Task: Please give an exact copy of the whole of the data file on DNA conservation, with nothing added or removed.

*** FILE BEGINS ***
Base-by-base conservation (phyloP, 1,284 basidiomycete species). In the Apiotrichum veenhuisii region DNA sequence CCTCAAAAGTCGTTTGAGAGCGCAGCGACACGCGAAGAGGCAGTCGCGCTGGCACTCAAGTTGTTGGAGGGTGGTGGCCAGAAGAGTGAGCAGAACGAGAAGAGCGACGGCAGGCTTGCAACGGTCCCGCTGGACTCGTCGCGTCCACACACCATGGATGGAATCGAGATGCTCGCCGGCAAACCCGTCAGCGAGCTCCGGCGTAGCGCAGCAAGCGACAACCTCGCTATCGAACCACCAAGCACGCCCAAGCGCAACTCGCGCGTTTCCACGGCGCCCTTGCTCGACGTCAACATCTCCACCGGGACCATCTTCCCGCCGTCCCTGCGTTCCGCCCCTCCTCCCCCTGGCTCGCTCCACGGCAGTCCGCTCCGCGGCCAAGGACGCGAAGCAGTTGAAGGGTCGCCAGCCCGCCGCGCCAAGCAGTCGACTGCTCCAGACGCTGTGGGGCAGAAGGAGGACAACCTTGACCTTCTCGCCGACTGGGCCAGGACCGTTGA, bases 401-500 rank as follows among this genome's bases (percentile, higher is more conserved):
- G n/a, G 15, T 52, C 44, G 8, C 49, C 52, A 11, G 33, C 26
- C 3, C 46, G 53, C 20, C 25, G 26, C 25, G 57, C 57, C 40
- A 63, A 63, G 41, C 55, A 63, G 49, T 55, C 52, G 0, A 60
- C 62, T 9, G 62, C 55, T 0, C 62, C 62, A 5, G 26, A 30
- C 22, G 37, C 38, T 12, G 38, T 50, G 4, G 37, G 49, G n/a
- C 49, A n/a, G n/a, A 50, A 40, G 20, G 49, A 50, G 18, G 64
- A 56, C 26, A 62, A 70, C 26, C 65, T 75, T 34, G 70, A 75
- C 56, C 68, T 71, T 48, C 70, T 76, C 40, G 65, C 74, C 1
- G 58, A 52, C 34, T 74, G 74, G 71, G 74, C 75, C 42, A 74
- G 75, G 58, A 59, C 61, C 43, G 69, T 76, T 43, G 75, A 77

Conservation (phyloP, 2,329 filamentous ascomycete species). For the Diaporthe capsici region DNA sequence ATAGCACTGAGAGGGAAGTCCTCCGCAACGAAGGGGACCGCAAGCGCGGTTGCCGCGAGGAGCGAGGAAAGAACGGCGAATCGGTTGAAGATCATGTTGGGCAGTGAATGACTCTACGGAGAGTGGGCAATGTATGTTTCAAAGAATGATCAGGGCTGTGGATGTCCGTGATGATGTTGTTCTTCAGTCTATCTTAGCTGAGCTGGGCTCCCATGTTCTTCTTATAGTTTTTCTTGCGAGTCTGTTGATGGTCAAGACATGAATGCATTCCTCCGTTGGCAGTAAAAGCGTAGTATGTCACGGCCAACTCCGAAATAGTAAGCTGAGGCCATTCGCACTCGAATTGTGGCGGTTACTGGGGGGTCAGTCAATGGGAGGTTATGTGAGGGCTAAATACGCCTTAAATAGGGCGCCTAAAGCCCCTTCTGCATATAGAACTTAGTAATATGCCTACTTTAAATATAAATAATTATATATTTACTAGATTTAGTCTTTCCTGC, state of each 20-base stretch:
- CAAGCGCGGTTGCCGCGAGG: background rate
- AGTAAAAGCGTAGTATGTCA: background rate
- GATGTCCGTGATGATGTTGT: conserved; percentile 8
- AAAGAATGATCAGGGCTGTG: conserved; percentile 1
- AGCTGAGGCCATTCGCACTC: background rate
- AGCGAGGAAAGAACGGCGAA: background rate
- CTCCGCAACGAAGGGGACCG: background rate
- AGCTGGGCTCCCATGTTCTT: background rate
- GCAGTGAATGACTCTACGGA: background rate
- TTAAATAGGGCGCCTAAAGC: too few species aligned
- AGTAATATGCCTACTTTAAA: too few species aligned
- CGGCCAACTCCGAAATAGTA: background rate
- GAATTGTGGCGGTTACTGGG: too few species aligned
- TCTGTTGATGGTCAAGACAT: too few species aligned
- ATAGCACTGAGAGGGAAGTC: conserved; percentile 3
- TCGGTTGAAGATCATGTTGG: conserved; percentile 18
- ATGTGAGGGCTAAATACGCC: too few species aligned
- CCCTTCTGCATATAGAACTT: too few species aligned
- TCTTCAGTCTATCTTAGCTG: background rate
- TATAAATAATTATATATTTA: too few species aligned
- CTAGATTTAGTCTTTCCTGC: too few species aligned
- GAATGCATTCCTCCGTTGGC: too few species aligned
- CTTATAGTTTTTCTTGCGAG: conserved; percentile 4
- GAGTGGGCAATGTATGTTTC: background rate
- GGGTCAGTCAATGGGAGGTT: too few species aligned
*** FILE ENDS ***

Base-by-base conservation (phyloP, 1,284 basidiomycete species). In the Apiotrichum veenhuisii region DNA sequence CCTCAAAAGTCGTTTGAGAGCGCAGCGACACGCGAAGAGGCAGTCGCGCTGGCACTCAAGTTGTTGGAGGGTGGTGGCCAGAAGAGTGAGCAGAACGAGAAGAGCGACGGCAGGCTTGCAACGGTCCCGCTGGACTCGTCGCGTCCACACACCATGGATGGAATCGAGATGCTCGCCGGCAAACCCGTCAGCGAGCTCCGGCGTAGCGCAGCAAGCGACAACCTCGCTATCGAACCACCAAGCACGCCCAAGCGCAACTCGCGCGTTTCCACGGCGCCCTTGCTCGACGTCAACATCTCCACCGGGACCATCTTCCCGCCGTCCCTGCGTTCCGCCCCTCCTCCCCCTGGCTCGCTCCACGGCAGTCCGCTCCGCGGCCAAGGACGCGAAGCAGTTGAAGGGTCGCCAGCCCGCCGCGCCAAGCAGTCGACTGCTCCAGACGCTGTGGGGCAGAAGGAGGACAACCTTGACCTTCTCGCCGACTGGGCCAGGACCGTTGA, bases 401-500 rank as follows among this genome's bases (percentile, higher is more conserved):
- G n/a, G 15, T 52, C 44, G 8, C 49, C 52, A 11, G 33, C 26
- C 3, C 46, G 53, C 20, C 25, G 26, C 25, G 57, C 57, C 40
- A 63, A 63, G 41, C 55, A 63, G 49, T 55, C 52, G 0, A 60
- C 62, T 9, G 62, C 55, T 0, C 62, C 62, A 5, G 26, A 30
- C 22, G 37, C 38, T 12, G 38, T 50, G 4, G 37, G 49, G n/a
- C 49, A n/a, G n/a, A 50, A 40, G 20, G 49, A 50, G 18, G 64
- A 56, C 26, A 62, A 70, C 26, C 65, T 75, T 34, G 70, A 75
- C 56, C 68, T 71, T 48, C 70, T 76, C 40, G 65, C 74, C 1
- G 58, A 52, C 34, T 74, G 74, G 71, G 74, C 75, C 42, A 74
- G 75, G 58, A 59, C 61, C 43, G 69, T 76, T 43, G 75, A 77

Conservation (phyloP, 2,329 filamentous ascomycete species). For the Diaporthe capsici region DNA sequence ATAGCACTGAGAGGGAAGTCCTCCGCAACGAAGGGGACCGCAAGCGCGGTTGCCGCGAGGAGCGAGGAAAGAACGGCGAATCGGTTGAAGATCATGTTGGGCAGTGAATGACTCTACGGAGAGTGGGCAATGTATGTTTCAAAGAATGATCAGGGCTGTGGATGTCCGTGATGATGTTGTTCTTCAGTCTATCTTAGCTGAGCTGGGCTCCCATGTTCTTCTTATAGTTTTTCTTGCGAGTCTGTTGATGGTCAAGACATGAATGCATTCCTCCGTTGGCAGTAAAAGCGTAGTATGTCACGGCCAACTCCGAAATAGTAAGCTGAGGCCATTCGCACTCGAATTGTGGCGGTTACTGGGGGGTCAGTCAATGGGAGGTTATGTGAGGGCTAAATACGCCTTAAATAGGGCGCCTAAAGCCCCTTCTGCATATAGAACTTAGTAATATGCCTACTTTAAATATAAATAATTATATATTTACTAGATTTAGTCTTTCCTGC, state of each 20-base stretch:
- CAAGCGCGGTTGCCGCGAGG: background rate
- AGTAAAAGCGTAGTATGTCA: background rate
- GATGTCCGTGATGATGTTGT: conserved; percentile 8
- AAAGAATGATCAGGGCTGTG: conserved; percentile 1
- AGCTGAGGCCATTCGCACTC: background rate
- AGCGAGGAAAGAACGGCGAA: background rate
- CTCCGCAACGAAGGGGACCG: background rate
- AGCTGGGCTCCCATGTTCTT: background rate
- GCAGTGAATGACTCTACGGA: background rate
- TTAAATAGGGCGCCTAAAGC: too few species aligned
- AGTAATATGCCTACTTTAAA: too few species aligned
- CGGCCAACTCCGAAATAGTA: background rate
- GAATTGTGGCGGTTACTGGG: too few species aligned
- TCTGTTGATGGTCAAGACAT: too few species aligned
- ATAGCACTGAGAGGGAAGTC: conserved; percentile 3
- TCGGTTGAAGATCATGTTGG: conserved; percentile 18
- ATGTGAGGGCTAAATACGCC: too few species aligned
- CCCTTCTGCATATAGAACTT: too few species aligned
- TCTTCAGTCTATCTTAGCTG: background rate
- TATAAATAATTATATATTTA: too few species aligned
- CTAGATTTAGTCTTTCCTGC: too few species aligned
- GAATGCATTCCTCCGTTGGC: too few species aligned
- CTTATAGTTTTTCTTGCGAG: conserved; percentile 4
- GAGTGGGCAATGTATGTTTC: background rate
- GGGTCAGTCAATGGGAGGTT: too few species aligned